Types Of Homeowners Insurance: Factors to Consider When Selecting

If you own a home, having homeowners insurance is important. It can help you financially if there are damages, theft, or liability problems. But there are many different types of homeowners insurance, and it can be hard to choose the right one for you.

Types Of Homeowners Insurance
Types Of Homeowners Insurance

Types Of Homeowners Insurance

It’s important to learn about the different types of policies so you can make sure you have enough coverage and don’t pay too much. This article will discuss the different types of homeowners insurance policies and what they cover. We’ll also give you some things to think about when you’re selecting a policy to protect your home.

What is Home Owners Insurance

Homeowners insurance is a type of insurance that protects an individual’s home, personal belongings, and furniture from losses and damages. It also provides liability coverage for accidents that occur on the property or within the home.

Importance Of Homeowners Insurance

You should insure your house for at least 6 reasons.

  • Firstly, natural disasters like earthquakes, floods, landslides, and fires can happen anytime and cause damage to your home.
  • Secondly, if your house is damaged, repairing it can be very costly.
  • Thirdly, your home is not just a place to live but also an investment, and ensuring it can help maintain its value.
  • Fourthly, if your house is also your place of business, damage can cause bankruptcy, but insurance can prevent this.
  • Fifthly, property insurance often provides temporary housing during repairs.
  • Finally, having insurance gives you peace of mind and a sense of security, knowing that your home is protected and your family will be okay even if something happens.

Types of Homeowners Insurance

When you’re looking for homeowners insurance, you might come across eight different types of policies that are called “standard”. They are numbered 1-8 and each one gives different types and levels of protection. These are:

  • HO-1: Basic Form
  • HO-2: Broad Form
  • HO-3: Special Form
  • HO-4: Contents Broad Form
  • HO-5: Comprehensive Form
  • HO-6: Unit-owners Form
  • HO-7: Mobile Home Form
  • HO-8: Modified Coverage Form

Most homeowners usually have either HO-3 or HO-5 policies, which are the most common types.

HO-1: Basic Form

The HO-1 homeowners insurance policy is the most basic and has the least amount of coverage. With this policy, your home and personal belongings are covered for their actual cash value, and it only protects your home and belongings against 10 specific causes of damage or loss. These damages are called “named perils.” These perils include:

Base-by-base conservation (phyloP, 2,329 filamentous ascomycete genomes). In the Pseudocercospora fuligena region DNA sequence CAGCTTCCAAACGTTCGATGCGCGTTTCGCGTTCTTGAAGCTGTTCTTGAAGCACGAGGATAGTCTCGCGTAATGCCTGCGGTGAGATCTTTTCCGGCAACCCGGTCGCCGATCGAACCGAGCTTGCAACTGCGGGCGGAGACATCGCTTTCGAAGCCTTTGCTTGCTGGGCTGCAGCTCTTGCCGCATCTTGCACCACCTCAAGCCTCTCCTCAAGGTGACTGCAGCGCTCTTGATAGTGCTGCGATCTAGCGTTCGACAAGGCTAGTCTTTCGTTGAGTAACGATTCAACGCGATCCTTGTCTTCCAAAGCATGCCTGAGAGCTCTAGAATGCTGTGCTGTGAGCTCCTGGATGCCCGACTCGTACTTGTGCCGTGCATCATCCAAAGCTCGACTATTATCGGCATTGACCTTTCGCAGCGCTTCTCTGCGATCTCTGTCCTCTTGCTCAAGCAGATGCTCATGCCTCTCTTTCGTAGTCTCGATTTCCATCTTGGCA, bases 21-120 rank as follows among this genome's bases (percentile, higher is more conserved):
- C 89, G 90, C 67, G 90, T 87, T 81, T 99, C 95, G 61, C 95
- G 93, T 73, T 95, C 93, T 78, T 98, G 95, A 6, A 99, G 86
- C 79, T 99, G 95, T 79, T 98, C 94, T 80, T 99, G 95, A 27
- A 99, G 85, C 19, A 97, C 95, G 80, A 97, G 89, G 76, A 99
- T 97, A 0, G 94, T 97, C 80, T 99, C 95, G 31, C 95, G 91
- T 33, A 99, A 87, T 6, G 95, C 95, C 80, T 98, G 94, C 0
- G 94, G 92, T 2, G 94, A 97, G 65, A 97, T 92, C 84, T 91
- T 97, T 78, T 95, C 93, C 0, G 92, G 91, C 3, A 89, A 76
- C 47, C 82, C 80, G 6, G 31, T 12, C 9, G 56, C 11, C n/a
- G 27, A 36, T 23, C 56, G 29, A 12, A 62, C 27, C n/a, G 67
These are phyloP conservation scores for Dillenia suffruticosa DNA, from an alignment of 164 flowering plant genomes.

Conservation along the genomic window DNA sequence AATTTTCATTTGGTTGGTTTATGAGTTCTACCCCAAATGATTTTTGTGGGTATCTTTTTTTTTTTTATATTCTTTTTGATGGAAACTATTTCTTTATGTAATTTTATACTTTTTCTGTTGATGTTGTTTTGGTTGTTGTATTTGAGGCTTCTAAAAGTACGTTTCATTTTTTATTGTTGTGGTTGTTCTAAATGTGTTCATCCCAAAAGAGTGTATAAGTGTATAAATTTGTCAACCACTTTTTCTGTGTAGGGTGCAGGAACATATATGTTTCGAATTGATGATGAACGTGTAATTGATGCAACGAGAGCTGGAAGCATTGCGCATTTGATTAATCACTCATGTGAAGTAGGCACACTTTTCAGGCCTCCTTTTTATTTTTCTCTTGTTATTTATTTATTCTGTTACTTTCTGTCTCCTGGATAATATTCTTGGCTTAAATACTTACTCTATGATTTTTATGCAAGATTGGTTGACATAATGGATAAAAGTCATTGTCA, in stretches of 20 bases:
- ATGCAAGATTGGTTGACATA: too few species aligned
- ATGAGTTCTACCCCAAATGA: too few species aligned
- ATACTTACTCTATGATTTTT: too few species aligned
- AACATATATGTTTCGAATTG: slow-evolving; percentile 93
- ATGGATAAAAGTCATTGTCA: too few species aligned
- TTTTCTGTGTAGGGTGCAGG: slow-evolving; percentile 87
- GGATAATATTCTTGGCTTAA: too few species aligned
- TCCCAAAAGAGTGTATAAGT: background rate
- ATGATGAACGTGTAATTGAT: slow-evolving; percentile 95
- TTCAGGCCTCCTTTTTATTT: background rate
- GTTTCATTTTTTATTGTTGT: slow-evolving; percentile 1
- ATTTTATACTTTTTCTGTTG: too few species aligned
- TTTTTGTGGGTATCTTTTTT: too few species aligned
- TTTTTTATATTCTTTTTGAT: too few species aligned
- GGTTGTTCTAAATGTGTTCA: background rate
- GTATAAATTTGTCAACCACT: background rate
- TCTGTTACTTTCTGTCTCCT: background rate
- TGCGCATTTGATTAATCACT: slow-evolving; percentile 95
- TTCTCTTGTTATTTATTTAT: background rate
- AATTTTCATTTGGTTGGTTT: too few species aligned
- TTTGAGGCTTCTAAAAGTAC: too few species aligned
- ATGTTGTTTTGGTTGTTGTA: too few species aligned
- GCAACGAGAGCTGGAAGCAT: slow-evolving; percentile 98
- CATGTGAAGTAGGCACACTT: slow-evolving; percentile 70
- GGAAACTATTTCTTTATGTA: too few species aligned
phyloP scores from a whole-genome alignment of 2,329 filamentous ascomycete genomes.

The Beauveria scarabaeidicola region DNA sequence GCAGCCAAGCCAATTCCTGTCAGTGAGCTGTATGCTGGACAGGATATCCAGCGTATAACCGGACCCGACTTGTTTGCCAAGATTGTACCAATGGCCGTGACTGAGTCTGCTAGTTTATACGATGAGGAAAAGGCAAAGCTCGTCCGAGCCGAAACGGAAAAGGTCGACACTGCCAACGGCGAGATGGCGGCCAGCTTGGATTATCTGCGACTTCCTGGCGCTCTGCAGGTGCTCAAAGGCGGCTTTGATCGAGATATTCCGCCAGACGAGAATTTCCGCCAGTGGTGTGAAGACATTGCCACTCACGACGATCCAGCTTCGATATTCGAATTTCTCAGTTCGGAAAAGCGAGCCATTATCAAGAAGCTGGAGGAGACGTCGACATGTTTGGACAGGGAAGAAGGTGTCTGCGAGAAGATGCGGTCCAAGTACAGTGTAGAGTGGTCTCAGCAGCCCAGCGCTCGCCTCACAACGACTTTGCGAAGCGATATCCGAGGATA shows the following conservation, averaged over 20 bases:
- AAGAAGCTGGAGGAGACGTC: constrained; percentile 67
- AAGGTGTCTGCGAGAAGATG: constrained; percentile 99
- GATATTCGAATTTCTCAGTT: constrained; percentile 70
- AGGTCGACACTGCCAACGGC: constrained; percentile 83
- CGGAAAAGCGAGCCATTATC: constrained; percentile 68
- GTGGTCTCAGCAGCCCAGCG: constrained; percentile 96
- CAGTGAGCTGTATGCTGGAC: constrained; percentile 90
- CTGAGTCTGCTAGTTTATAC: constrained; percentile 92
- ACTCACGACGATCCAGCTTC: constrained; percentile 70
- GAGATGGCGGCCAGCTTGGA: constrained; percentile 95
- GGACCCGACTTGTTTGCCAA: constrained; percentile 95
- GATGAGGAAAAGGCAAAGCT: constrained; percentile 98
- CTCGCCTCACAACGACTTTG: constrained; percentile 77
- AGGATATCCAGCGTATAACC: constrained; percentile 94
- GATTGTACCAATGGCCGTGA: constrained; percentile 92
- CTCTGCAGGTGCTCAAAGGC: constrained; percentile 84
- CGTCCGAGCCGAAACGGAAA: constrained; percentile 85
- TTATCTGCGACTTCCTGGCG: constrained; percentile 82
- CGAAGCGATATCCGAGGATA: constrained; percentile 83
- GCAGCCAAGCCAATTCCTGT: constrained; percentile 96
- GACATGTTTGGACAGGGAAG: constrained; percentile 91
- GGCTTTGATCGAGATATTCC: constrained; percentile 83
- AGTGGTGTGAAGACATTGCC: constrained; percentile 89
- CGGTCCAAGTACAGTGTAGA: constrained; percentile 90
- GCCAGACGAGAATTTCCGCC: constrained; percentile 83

• Fire or lightning
  • Windstorm or hail
  • Explosion
  • Riot or civil commotion
  • Aircraft
  • Vehicles
  • Smoke
  • Vandalism
  • Theft
  • Falling objects

HO-2: Broad Form

HO-2 policies are more common than HO-1 policies and are a significant improvement over the basic form policy. It covers the dwelling, the structure of your home at its replacement cost, and personal property at its actual cash value. An HO-2 also protects your home and personal belongings from six additional named perils, such as damage caused by:

  • Ice, snow, or sleet weight
  • Water or stream discharge or overflow by accident
  • The sudden and unintentional tearing apart, cracking, burning, or bulging of a built-in appliance such as a water heater, central air conditioner, or heating system.
  • Freezing
  • Damage caused by an artificially generated electrical current, such as power surges, can be sudden and accidental.
  • The eruption of a volcano

HO-3: Special Form

The most common type of homeowners insurance policy on the market, accounting for the vast majority of single-family home policies, is an HO-3, or special form policy.

HO-3 policies provide all-risks coverage for your home and personal property against the same named perils as HO-1 and HO-2 policies. All-risks coverage, also known as open-peril coverage, means you’re covered for everything except the causes of loss specifically excluded in your policy.

Perils Excluded from Your Policy

These are some of the excluded perils from your policy:

  • Ordinance of law
  • Earth movement
  • Water damage from flooding, sewer backups, or water that seeps up from the ground
  • Power failure
  • Neglect
  • War
  • Nuclear hazard
  • Intentional loss
  • Government action
  • Theft of a dwelling under construction
  • Vandalism or malicious mischief (if the home was vacant for more than 60 days)
  • Mold, fungus, or wet rot (except if it resulted from an accidental discharge or overflow of water)
  • Wear and tear
  • Mechanical breakdown
  • Smog, rust, or other corrosion
  • Smoke from agricultural smudging and industrial operations
  • Discharge, dispersal, and seepage of pollutants
  • Settling, shrinking, bulging, or expanding of parts of the structure like your foundation or walls